The Controversy on Same Sex Marriage
Same sex marriage refers to the union between two individuals of the same sex as married couples (Gerstmann, 2004). The practice never used to be popular in the ancient times but it is increasingly getting common in the modern society (Eskridge, Jr & Spedale, 2006). This has raised a lot of heated arguments whether the same sex marriages should be allowed in the society or be abolished. Apart from same sex marriage being allowed in the society, supporters of same sex marriage maintain that couples of same sex should be given the privileges as those of opposite sex marriages (Eskridge, Jr & Spedale, 2006). While the debate on whether same sex marriage should be allowed still rages, same sex couples should be allowed to practice their affection and allowed to have civil marriages marry individuals that they appreciate as couple.
One of the arguments that support same sex marriage is that of respect and dignity (Cantor, et al, 2006). It is clear to everyone that the marriage institution expresses dignity and respect to any couple that makes a decision of supporting each other through commitment. It is evident that in same sex marriages, the couples support each other and they are seen committed to each other (Belge, 2010). This makes such same sex marriages to deserve respect and dignity just like any other marriages. However, this has heavily been disputed by the thought of religious freedom (Eskridge, Jr & Spedale, 2006). This argument relates to the provision of equal human and civil rights to same sex couples. Proponents of same sex marriage argue that they are human beings and should be allowed to have equal rights just like anyone else. While same sex couples enjoy civil unions, this should not be equaled to civil marriages (Head, 2006). To be fair to all people, same sex couples should be allowed to have civil marriages.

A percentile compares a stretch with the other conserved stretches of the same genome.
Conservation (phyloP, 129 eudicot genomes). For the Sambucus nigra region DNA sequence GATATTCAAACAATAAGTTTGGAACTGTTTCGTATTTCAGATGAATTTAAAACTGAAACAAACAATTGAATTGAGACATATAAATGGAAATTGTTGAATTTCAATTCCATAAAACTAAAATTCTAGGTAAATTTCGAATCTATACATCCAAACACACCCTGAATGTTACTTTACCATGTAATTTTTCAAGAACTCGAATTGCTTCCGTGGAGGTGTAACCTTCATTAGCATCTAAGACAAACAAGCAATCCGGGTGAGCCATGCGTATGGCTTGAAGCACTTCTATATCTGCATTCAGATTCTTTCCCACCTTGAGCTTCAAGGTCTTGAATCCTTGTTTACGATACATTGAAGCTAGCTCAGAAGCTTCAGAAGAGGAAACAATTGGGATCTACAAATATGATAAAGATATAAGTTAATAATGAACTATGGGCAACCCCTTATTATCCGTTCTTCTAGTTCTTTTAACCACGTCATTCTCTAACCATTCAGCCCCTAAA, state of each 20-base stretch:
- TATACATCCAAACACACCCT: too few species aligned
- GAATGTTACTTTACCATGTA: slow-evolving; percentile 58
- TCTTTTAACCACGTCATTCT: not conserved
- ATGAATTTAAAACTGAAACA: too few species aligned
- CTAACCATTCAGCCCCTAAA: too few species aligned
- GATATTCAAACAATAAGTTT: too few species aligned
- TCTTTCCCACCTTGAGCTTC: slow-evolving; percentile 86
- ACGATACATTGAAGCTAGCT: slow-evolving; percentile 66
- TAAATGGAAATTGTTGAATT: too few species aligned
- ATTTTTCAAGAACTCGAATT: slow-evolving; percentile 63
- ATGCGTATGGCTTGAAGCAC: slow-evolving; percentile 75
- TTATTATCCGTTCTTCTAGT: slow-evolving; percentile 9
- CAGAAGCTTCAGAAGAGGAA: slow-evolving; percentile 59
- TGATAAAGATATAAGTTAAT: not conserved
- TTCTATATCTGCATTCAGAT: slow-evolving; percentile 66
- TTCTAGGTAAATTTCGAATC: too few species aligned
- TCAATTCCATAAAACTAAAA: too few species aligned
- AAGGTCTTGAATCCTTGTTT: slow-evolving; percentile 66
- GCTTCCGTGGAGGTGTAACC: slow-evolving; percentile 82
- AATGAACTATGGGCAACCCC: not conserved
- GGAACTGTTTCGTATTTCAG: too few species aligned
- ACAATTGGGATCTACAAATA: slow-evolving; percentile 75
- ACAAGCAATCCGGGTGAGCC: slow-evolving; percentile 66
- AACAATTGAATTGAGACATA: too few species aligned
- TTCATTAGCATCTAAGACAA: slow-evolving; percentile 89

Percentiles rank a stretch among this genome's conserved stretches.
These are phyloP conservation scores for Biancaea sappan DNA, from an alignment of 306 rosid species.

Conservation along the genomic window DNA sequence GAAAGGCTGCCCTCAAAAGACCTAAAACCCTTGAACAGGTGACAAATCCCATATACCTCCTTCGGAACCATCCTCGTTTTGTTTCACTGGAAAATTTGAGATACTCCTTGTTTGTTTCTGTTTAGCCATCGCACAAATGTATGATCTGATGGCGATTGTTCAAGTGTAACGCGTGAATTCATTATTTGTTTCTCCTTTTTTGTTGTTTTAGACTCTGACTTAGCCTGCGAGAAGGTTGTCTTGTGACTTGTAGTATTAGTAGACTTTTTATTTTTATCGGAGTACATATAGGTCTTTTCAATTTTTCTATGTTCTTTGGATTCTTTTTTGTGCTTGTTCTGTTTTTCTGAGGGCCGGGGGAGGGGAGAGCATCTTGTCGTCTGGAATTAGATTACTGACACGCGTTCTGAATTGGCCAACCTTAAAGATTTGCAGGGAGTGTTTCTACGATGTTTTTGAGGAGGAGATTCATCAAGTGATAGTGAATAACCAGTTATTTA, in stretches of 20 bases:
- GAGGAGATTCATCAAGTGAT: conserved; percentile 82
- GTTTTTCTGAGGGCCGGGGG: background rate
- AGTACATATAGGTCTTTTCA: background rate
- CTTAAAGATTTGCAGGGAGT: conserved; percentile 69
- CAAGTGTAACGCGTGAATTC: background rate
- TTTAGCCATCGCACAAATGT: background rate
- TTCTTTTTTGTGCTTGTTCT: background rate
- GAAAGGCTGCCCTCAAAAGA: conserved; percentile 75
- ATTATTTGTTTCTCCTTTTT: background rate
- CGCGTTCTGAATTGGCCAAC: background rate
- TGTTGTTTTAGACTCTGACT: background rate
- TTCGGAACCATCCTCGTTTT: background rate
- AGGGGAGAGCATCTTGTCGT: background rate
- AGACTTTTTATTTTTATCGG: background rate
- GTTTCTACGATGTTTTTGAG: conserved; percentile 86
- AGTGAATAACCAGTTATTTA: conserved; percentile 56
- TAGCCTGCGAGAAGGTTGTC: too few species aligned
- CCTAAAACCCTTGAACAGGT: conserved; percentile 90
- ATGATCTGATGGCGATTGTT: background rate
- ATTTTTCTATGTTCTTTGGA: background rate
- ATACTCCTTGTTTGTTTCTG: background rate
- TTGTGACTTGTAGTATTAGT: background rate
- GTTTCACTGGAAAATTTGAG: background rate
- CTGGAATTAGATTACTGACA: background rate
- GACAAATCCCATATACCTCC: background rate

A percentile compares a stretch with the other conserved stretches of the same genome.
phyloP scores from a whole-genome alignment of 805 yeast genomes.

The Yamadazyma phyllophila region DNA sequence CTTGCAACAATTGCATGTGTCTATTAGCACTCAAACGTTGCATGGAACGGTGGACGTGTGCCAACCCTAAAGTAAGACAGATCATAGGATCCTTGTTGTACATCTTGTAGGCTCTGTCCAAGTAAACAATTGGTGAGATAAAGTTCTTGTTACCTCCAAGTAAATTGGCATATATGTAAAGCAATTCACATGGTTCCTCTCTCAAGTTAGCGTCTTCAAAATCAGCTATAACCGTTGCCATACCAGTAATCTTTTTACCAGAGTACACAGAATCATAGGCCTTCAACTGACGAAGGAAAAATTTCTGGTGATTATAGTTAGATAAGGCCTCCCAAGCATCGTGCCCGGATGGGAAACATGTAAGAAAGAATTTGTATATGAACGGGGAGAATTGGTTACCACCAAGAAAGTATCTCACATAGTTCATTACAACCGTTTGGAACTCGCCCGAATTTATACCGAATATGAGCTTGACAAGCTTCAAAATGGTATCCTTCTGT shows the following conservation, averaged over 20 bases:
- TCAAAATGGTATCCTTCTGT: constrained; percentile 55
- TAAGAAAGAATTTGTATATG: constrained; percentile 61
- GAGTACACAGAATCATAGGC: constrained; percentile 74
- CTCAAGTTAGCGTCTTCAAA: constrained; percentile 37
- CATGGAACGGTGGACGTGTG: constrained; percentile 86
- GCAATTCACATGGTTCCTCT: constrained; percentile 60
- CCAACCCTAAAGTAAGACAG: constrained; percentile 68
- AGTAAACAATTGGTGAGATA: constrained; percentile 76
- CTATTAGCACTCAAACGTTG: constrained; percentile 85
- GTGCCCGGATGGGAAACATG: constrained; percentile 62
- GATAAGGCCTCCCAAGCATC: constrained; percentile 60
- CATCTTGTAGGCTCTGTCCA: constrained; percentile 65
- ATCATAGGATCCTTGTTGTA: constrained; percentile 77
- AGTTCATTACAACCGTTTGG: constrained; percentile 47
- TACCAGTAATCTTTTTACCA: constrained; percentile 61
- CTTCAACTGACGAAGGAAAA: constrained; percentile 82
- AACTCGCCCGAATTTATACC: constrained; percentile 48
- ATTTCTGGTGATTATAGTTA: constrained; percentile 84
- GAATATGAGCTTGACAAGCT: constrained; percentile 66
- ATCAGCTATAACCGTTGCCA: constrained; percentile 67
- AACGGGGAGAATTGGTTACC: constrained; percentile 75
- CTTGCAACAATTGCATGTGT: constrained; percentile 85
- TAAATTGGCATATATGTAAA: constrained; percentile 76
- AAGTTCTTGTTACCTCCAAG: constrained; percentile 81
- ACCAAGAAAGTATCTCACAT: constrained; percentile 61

Although controversies continue to rage on the effects of same sex marriages on heterosexual marriages, there have not been established any negative effects of same sex marriage on heterosexual couples among the countries that have the practice (Eskridge, Jr & Spedale, 2006). The argument on the negative effects of same sex marriage comes from Stanley Kurtz who maintains that heterosexual institutions in countries such as Norway, Denmark and Sweden have largely been destroyed by same sex marriages (Head, 2006). Same sex marriage has been a legal practice instates such as Spain, Belgium, Netherlands and Canada and the numbers of heterosexual marriages have been stable without any indication of a decline. Perhaps Kurtz gets his argument from the marriage decline in Scandinavian countries. However, this decline compares with the marriage decline in most of the European countries where same sex marriages are banned (Gerstmann, 2004). His argument can be ruled out from the point that marriage declines has been a common trend since history and in countries such as Denmark, Sweden and Norway, same sex marriage is illegal but still experience marriage declines(Belge, 2010).
In conclusion, the controversy on same sex marriage will not really end unless a unified conclusion is reached at. Most of the arguments against same sex marriages are reactionary and flawed and in most cases outdated. They are inculcated in arguments that were made several decades ago that same sex marriages will corrupt the moral of children or send faulty messages and corrupt the morals or distort marriage institutions. Banning same sex marriage is like banning interracial marriages which is an example of prejudices at work places. The ban of interracial marriages, just like the ban of same sex marriages is heavily backed by bigotry, fear and prejudice. While the debate on same sex marriage continues to get more and more common, justice and equal human rights should be accorded to same sex couples by allowing them to have civil marriages.
Belge, K (2010). Pro gay marriage-why gay marriage should be legal. Retrieved July 14, 2010 from http://lesbianlife.about.com/cs/wedding/a/lgmarriage.htm
Cantor, D.J et al (2006). Same-sex marriage: the legal and psychological evolution in America. USA: Wesleyan University Press.
Eskridge, Jr., W.N & Spedale, D.R (2006). Gay marriage: for better or for worse? What we’ve learned from the evidence. New York: Oxford University Press.
Gerstmann, E (2004). Same-sex marriage and the constitution. Cambridge: Cambridge University Press.
Head, T (2006). Four reasons to support gay marriage and oppose the Federal Marriage Amendment. Retrieved July 14, 2010 from http://civilliberty.about.com/od/gendersexuality/a/marriageamend.htm